Thursday, July 7th, 2011

Of course the line for sandwiches at The Sentinel these days can still be quite long, but don’t forget about the Sentinel’s little brother, highly-rated Golden West at 8 Trinity Place just up the hill from Sutter and Montgomery.

What’s happened over the past year is that Sentinel customers are now going to GW as a substitute for short rib sandwiches and whatnot.

The whole joint is just two windows, one to order and one to pick up. See?

Gold! I love goooold!

Click to expand ($79 is the price of a parking ticket on Trinity Alley and, if you don’t pay within a month, the cost goes up to $196.97, or something*)

Here’s a recent lunchtime menu:

They’re open from 8:00 AM to 2:00 PM Monday through Friday.

Join the (small) crowd.

See you there!

*Or it’s the atomic # and weight of gold, Au

Who Needs Ike’s Sandwiches When You Have the Sentinel for Lunch Down in SoMA on New Montogomery?

Thursday, June 30th, 2011

See?

Like there’s always a line at Stevenson and New Monty.

And they run out of items on the menu with regularity. Oh well.

Some area lunch places have just three Yelp stars (pretty low) but others have four (pretty high). The Sentinel has four, fair ‘nough.

Click to expand

See you there!

 

The Reviews are In for the San Francisco Ballet’s Program 4 – See It This Weekend

Friday, March 5th, 2010

Hey, there are still a few tickets left for something-for-everybody Program 4 at your San Francisco Ballet over the next three days.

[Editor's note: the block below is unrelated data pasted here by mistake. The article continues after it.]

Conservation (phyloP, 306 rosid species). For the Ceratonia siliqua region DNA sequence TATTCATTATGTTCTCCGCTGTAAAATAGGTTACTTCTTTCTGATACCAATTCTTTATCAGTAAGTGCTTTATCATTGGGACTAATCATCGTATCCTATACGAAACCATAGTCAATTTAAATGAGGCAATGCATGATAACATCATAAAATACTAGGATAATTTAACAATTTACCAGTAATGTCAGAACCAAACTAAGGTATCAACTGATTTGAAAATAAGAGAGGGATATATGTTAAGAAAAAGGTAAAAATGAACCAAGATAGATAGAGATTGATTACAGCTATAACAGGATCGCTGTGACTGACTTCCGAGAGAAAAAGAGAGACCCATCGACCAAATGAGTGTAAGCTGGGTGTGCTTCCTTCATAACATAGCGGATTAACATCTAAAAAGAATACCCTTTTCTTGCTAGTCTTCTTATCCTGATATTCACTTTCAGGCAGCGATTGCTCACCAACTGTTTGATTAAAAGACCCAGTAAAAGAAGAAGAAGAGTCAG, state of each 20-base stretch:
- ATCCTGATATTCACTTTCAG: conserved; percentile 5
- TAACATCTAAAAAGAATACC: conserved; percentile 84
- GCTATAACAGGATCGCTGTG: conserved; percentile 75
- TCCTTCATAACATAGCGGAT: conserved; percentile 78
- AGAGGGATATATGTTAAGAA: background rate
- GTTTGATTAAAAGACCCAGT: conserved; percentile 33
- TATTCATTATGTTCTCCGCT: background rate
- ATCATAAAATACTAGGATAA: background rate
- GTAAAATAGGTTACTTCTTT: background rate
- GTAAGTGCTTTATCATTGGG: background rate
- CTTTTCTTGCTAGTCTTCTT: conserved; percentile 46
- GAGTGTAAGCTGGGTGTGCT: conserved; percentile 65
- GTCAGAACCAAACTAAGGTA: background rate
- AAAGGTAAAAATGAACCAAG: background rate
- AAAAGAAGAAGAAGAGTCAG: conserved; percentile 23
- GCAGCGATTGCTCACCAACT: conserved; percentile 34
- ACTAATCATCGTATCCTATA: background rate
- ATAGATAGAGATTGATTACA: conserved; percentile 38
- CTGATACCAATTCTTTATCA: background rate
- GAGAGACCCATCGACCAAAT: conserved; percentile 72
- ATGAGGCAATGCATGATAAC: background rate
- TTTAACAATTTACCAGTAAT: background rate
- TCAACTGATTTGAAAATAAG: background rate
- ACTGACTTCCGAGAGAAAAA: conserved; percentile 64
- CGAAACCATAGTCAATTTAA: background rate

See what Allan Ulrich, Chronicle Dance Correspondent, thinks here and what Janos Gereben, a contributor to the Examiner, thinks here, and what Paul Parish, a writer for the Bay Area Reporter, thinks here.

And check out the casting and some photos from Seán Martinfield, Sentinel Editor and Publisher, here.

Yuan Yuan Tan and Anthony Spaulding. Possokhov’s Diving into the Lilacs. Photo, Erik Tomasson

Program 4

Petrouchka
SF Ballet Premiere –  New!
Composer: Igor Stravinsky
Choreographer: Michel Fokine

Making its SF Ballet premiere this season, Michel Fokine’sPetrouchka, which was first performed by Sergei Diaghilev’s Ballet Russes in 1911, is a classical tale of a Russian puppet come to life that fuses music, ballet, and history in perfect balance.
 
Read the program notes.

Diving into the Lilacs
Composer: Boris Tchaikovsky
Choreographer: Yuri Possokhov
Returning after its world premiere in 2009, Yuri Possokhov’s Diving into the Lilacs transforms poignant memories of youth into emotional expressions of dance.
 
Read the program notes.
Watch a short video with segments from Possokhov’s Diving into the Lilacs.

in the middle, somewhat elevated
Composer: Thom Willems
Choreographer: William Forsythe

Making an encore performance this season, William Forsythe’s dynamic in the middle, somewhat elevated investigates the ballet vocabulary, redefining its boundaries along the way.
 
Read the program notes.
Watch a short video with segments from Forsythe’s in the middle, somewhat elevated.
 
Watch a short interview with William Forsythe on in the the middle, somewhat elevated.

 

Tue Mar 2, 8pm* | Wed Mar 3, 7:30pm• | Thu Mar 4, 8pm | Fri Mar 5, 8pm* | Sat Mar 6, 2pm & 8pm | Sun Mar 7, 2pm*
 
Total running time: 2:14
*Meet the Artist Interview
Pointes of View Discussion

Choose a Date:

Fri, Mar 5, 2010, 8:00 PM

Sat, Mar 6, 2010, 2:00 PM

Sat, Mar 6, 2010, 8:00 PM

Sun, Mar 7, 2010, 2:00 PM

Pat Murphy’s Solution to the Olympic Torch Run Issue

Thursday, March 27th, 2008

Over at the San Francisco Sentinel , writer Pat Murphy offers his Believe it or What solution for an issue of the day:

Solutions

THE TORCH

Run it through the Mission District dragging a hundred dollar bill, to drown Tibetan clamor.

ben.jpg

Well, O.K. then